Secular stagnation and the big state
You might not have heard of "secular stagnation", but if you live in America, Britain or continental Europe you'd better get used to hearing about it unless we effect radical reform to the big state
I shared a chart back in February that shows how long it takes to double GDP based on different growth rates. For instance, if the economy grows only 1 percent per year, it takes 70 years before the economy doubles. Think Italy or some other decrepit European welfare state.
But if the economy grows 4 percent annually, the economy doubles in less than 20 years. I’d point to Hong Kong and Singapore as examples, but they grow even faster.
The key point is that long-run growth is the key to a more prosperous society.
And that’s why the relatively weak growth of the Bush-Obama years is so troubling. Moreover, CNBC reports that some policy makers fret that the economy could be facing a period of prolonged stagnation.
"Is there something seriously wrong with the economy? It’s a scary prospect, and a concern that’s gotten louder and louder over the past year. In economic circles, it goes by the alliterative name of “secular stagnation.” And it’s a phrase that Fed watchers are likely to hear more and more in the months ahead. Recent comments by the vice chairman of the Federal Reserve, Stanley Fischer, indicate questions within the central bank about whether the slow growth that has followed the recent recession could reflect, or at least could potentially morph into, longer-term issues within the economy.
"…The theory of secular stagnation was first developed by Alvin Hansen, who wondered in the midst of the Great Depression whether diminishing investment opportunities in a maturing economy would stunt economic growth and permanently prevent full employment—at least in the absence of robust government intervention… These theories have found a new life in the aftermath of the so-called Great Recession, as the U.S. is experiencing (albeit to a much less dramatic degree) slow growth over a relatively long time period."
I agree and disagree. I agree that something is wrong with the economy. But I disagree with the Keynesian interpretation that the economy’s weakness is because of some mysterious malady that requires government intervention.
Indeed, the problems exist because politicians are doing too much. If we want faster growth and more jobs, we need government to get out of the way. This Michael Ramirez cartoon is one way of thinking about the issue.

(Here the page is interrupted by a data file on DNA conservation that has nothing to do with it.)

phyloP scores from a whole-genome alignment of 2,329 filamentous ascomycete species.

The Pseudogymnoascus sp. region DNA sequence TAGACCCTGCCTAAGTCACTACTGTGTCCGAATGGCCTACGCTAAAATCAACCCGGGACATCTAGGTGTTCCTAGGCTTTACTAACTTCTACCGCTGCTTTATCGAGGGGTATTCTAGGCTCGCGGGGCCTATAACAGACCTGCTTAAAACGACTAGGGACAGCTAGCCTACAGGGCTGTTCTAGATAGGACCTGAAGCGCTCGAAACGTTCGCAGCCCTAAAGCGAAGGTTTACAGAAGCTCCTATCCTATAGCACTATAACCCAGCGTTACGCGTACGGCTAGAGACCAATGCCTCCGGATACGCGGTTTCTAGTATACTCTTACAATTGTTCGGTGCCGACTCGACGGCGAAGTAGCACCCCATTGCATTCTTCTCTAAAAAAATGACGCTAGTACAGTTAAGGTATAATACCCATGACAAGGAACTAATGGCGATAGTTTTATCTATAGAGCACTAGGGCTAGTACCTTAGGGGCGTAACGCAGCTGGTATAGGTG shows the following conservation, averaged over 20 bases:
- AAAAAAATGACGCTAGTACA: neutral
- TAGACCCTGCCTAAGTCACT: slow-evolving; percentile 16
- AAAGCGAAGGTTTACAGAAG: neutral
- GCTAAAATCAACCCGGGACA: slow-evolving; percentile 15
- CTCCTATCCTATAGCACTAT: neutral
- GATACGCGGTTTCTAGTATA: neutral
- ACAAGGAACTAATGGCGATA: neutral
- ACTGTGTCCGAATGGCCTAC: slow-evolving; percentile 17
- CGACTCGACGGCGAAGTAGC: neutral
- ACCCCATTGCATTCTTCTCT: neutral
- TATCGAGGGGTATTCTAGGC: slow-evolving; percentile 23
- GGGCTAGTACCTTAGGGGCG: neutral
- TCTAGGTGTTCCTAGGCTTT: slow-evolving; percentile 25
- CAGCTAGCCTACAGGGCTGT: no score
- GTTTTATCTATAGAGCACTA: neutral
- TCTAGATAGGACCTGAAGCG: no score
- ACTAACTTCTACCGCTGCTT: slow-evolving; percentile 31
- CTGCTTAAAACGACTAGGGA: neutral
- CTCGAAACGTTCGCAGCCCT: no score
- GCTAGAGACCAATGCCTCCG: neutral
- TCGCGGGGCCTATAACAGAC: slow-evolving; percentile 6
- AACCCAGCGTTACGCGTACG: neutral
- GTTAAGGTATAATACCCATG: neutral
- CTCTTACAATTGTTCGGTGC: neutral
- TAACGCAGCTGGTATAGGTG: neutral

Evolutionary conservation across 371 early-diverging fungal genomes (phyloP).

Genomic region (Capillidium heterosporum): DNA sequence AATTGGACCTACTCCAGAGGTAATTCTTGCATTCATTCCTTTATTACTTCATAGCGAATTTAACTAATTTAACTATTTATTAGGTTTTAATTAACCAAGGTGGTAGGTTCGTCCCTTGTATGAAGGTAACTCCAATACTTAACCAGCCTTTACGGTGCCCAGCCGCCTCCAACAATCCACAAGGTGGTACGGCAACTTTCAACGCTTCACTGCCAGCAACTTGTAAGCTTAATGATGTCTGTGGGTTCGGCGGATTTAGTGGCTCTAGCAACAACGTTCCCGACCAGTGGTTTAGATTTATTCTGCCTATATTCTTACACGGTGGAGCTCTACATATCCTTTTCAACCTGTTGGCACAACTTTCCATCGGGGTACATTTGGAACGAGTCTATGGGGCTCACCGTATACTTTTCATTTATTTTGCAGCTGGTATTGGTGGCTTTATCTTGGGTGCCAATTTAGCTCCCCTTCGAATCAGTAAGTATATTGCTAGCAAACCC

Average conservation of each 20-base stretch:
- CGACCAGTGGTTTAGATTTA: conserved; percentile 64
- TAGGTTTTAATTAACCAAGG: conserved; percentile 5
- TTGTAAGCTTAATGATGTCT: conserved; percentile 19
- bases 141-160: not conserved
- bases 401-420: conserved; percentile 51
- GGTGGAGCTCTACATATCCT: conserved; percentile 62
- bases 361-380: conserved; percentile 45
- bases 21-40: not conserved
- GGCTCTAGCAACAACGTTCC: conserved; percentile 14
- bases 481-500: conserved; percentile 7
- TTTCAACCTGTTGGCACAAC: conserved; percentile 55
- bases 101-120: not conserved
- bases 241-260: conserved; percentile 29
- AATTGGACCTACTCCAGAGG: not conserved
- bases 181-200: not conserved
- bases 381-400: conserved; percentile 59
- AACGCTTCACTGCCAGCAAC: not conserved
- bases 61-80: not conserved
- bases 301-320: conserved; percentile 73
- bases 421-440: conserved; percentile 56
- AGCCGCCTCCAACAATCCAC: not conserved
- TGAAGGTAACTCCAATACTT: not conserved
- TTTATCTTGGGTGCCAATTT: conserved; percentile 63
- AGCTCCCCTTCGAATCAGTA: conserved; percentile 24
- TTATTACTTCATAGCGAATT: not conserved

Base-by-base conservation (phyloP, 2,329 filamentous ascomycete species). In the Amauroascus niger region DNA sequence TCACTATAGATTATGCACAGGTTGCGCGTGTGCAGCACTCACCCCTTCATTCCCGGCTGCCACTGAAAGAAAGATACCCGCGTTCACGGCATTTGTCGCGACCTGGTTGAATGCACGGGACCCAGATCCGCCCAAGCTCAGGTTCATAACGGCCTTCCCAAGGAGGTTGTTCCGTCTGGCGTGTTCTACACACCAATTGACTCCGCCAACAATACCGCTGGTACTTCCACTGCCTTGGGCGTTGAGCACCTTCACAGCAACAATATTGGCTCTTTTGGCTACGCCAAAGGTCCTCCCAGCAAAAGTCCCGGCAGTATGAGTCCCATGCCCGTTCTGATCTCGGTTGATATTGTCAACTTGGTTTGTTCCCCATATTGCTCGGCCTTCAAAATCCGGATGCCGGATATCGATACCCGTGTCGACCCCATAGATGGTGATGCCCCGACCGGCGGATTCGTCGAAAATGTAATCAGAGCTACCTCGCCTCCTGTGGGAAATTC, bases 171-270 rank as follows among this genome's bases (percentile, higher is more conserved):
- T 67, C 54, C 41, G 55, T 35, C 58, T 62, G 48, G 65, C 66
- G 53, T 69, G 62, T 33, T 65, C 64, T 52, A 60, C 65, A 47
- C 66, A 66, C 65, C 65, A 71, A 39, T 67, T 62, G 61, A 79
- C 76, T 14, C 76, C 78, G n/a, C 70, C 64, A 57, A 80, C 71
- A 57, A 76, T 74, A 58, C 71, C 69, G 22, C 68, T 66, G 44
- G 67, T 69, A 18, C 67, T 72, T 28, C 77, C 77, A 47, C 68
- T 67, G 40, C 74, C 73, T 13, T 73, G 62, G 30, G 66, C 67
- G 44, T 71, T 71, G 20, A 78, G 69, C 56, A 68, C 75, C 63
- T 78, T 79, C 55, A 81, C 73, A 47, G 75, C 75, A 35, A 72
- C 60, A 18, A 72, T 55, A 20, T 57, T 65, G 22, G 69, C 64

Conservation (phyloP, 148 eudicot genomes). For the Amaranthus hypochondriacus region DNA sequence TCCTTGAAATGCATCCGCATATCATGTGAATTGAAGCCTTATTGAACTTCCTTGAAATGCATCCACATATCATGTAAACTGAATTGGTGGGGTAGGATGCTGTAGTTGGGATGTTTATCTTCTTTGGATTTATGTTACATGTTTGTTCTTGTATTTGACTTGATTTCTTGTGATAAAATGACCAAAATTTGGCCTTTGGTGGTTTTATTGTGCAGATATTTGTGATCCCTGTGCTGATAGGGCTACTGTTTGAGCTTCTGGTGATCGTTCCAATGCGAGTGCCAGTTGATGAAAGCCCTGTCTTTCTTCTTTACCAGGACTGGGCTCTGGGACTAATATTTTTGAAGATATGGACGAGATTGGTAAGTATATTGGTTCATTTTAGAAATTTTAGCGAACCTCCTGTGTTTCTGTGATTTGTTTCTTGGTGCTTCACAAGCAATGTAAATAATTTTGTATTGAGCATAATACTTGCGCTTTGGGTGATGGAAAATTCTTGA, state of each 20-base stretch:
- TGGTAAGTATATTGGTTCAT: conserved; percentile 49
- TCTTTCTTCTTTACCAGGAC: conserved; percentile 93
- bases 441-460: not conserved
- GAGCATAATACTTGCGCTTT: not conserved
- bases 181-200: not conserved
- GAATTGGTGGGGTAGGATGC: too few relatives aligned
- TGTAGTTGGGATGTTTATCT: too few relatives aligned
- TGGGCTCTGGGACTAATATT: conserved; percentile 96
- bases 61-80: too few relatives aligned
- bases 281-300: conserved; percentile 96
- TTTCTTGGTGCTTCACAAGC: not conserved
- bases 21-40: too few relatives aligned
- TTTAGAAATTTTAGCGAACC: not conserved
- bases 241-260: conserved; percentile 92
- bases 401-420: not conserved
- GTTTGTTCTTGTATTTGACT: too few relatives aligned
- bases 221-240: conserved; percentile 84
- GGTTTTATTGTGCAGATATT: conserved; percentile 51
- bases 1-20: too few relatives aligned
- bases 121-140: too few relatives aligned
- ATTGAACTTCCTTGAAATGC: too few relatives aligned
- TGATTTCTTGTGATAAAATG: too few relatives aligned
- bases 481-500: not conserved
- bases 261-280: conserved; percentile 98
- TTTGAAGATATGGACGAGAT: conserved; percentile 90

But if you want more substance, Larry Kudlow and Steve Moore have some very sound analysis, which has been reprinted at Townhall.com. They start by looking at the present-day Keynesian view.
"…today many leading economists are throwing up their arms in frustration and assuring us that 2 percent growth is really the best we can do. Barack Obama’s former chief economist Larry Summers began this chant of “secular stagnation.” It’s a pessimistic message, and it’s now being echoed by Federal Reserve vice chair, Stanley Fischer. He agrees with Summers that slow growth in “labor supply, capital investment, and productivity” is the new normal that’s “holding down growth.” …Americans seem to be buying into this dreary assessment. A new Wall Street Journal poll finds that three out of four Americans think the next generation will be worse off than this generation. So long, American Dream."
But the problem isn’t the economy. Or it wouldn’t be if it wasn’t for all the meddling. Larry and Steve explain that the crowd in Washington deserves blame for the economy’s sub-par performance.
"…secular stagnation is all wrong. It’s a cover up for mistaken economic policies that began in the Bush years and intensified during the Obama administration. It would be hard to conceive of a worse set of policy prescriptions than the ones Larry Summers and his Keynesian collaborators have conjured up. We’ve had bailouts, massive spending-stimulus plans, tax increases on “the rich,” Obamacare, rudderless monetary policy that has collapsed the dollar, the Dodd-Frank bill, anti-carbon policies, a vast expansion of the welfare state, and on and on.
"…The blame falls on the White House and the Fed, and the discredited Keynesian model that government spending, debt, and cheap money are the way to restore growth. …the architects of this colossal policy failure are the same people who promised they would rebuild the U.S. economy “for the long term,” as Barack Obama put it in 2009. But they’re now blaming the stagnant economy on structural problems beyond their control."
Just look at the data from the Minneapolis Fed to see how weak the economy is today compared to previous business cycles. Fortunately, it’s not that difficult to restore growth.
"We learned in the 1960s and 1980s how fast the economy can get back on its feet when policy mistakes are reversed. …The secular-stagnation argument is just an excuse for liberal policy failures. Keynesianism should now be recognized as snake oil."
By the way, I’d add the 1990s to that list.
There were some good reasons to dislike President Clinton, but America enjoyed more economic freedom as a result of the policies implemented during his presidency. As a fiscal policy wonk, I’m especially happy about the spending restraint of the Clinton years.
P.S. Here are some good cartoons about Obamanomics.
Daniel J. Mitchell, a long standing contributor to The Commentator, is a Senior Fellow at the Cato Institute, the free-market, Washington D.C. think tank. His articles are cross-posted on his blog by agreement
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